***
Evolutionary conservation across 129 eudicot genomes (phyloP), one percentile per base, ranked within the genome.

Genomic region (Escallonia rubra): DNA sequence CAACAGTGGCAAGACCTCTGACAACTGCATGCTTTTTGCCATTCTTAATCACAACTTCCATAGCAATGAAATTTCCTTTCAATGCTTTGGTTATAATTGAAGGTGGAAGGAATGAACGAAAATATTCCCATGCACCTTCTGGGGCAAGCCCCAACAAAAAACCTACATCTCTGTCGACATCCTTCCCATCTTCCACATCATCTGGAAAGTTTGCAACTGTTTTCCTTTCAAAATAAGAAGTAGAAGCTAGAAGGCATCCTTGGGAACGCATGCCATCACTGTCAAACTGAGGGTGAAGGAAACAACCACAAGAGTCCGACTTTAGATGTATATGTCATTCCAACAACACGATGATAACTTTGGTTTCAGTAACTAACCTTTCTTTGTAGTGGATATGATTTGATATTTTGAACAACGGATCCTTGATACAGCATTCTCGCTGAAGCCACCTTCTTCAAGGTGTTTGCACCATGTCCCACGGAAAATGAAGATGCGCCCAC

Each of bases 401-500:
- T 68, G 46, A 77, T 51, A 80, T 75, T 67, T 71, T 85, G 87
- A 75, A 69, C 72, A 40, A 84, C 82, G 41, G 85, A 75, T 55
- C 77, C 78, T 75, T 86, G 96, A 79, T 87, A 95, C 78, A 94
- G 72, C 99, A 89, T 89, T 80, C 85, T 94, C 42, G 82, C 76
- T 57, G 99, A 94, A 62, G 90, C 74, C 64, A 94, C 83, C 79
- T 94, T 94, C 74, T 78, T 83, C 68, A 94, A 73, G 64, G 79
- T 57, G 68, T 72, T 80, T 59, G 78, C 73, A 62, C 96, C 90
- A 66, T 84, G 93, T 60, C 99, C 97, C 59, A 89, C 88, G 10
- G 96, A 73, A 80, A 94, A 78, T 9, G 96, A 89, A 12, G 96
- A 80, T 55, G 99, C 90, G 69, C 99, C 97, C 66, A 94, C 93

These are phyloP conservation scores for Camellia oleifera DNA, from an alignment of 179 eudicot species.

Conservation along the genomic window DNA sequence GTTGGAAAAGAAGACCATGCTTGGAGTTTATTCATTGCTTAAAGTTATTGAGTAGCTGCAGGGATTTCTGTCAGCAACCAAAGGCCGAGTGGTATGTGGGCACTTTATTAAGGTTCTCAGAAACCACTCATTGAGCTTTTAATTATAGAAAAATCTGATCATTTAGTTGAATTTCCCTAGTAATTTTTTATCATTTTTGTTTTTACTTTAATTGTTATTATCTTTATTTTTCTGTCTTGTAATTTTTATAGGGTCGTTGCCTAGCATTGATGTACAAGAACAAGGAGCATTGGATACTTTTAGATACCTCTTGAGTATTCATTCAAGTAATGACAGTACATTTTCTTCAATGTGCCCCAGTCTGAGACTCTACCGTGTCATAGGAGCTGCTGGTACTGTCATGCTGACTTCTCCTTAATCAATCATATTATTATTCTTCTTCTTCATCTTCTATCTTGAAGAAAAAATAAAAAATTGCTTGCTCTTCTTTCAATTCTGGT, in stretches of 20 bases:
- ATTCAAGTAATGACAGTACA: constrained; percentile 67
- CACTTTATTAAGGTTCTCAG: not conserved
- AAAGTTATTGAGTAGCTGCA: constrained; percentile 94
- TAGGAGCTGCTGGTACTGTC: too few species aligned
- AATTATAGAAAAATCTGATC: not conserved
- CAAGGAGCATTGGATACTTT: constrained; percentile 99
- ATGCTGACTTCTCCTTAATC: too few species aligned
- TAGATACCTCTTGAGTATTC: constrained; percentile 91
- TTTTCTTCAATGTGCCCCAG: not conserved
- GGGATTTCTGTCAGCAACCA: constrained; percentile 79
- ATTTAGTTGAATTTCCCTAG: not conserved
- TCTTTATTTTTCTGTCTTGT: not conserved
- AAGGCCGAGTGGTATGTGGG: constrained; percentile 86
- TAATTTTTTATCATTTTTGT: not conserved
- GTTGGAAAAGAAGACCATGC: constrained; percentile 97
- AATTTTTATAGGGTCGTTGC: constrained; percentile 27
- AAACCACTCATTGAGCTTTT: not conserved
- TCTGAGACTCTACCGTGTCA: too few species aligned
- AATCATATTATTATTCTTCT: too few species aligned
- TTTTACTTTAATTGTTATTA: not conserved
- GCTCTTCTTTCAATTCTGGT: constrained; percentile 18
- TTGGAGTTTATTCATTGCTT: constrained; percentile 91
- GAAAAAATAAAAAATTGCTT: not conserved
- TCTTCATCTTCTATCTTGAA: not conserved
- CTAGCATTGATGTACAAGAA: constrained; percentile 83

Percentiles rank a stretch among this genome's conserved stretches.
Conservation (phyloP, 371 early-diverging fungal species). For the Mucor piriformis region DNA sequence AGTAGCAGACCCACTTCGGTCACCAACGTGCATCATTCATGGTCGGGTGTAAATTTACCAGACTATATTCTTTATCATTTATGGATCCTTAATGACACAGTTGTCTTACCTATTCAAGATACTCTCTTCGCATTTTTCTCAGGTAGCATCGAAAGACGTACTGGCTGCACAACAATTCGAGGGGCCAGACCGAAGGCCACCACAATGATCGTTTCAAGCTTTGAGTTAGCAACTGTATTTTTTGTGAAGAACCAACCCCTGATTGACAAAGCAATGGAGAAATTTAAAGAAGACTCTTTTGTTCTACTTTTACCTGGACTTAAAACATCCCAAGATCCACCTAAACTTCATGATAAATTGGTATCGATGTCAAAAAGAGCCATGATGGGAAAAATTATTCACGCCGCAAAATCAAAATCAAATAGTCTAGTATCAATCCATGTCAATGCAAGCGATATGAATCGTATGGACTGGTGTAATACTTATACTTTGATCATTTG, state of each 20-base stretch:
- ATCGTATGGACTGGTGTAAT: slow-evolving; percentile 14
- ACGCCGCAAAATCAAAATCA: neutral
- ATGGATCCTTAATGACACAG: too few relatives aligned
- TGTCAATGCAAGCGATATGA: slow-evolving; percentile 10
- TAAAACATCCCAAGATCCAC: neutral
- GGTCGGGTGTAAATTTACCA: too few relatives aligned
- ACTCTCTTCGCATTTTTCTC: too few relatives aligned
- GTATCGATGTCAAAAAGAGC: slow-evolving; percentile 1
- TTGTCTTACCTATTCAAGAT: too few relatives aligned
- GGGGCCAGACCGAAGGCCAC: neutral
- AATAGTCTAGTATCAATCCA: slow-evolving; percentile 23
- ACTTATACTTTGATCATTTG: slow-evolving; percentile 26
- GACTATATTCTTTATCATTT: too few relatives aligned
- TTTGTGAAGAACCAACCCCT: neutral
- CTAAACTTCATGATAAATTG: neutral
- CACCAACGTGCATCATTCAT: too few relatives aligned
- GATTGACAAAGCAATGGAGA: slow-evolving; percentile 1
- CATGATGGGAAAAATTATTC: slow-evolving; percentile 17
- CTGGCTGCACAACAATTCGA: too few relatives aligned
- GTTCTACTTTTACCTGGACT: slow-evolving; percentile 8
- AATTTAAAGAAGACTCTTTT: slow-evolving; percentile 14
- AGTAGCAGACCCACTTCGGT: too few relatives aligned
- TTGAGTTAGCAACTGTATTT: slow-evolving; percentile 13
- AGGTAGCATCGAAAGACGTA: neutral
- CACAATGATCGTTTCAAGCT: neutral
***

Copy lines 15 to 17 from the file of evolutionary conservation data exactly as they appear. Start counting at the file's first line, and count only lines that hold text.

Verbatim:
Conservation along the genomic window DNA sequence GTTGGAAAAGAAGACCATGCTTGGAGTTTATTCATTGCTTAAAGTTATTGAGTAGCTGCAGGGATTTCTGTCAGCAACCAAAGGCCGAGTGGTATGTGGGCACTTTATTAAGGTTCTCAGAAACCACTCATTGAGCTTTTAATTATAGAAAAATCTGATCATTTAGTTGAATTTCCCTAGTAATTTTTTATCATTTTTGTTTTTACTTTAATTGTTATTATCTTTATTTTTCTGTCTTGTAATTTTTATAGGGTCGTTGCCTAGCATTGATGTACAAGAACAAGGAGCATTGGATACTTTTAGATACCTCTTGAGTATTCATTCAAGTAATGACAGTACATTTTCTTCAATGTGCCCCAGTCTGAGACTCTACCGTGTCATAGGAGCTGCTGGTACTGTCATGCTGACTTCTCCTTAATCAATCATATTATTATTCTTCTTCTTCATCTTCTATCTTGAAGAAAAAATAAAAAATTGCTTGCTCTTCTTTCAATTCTGGT, in stretches of 20 bases:
- ATTCAAGTAATGACAGTACA: constrained; percentile 67
- CACTTTATTAAGGTTCTCAG: not conserved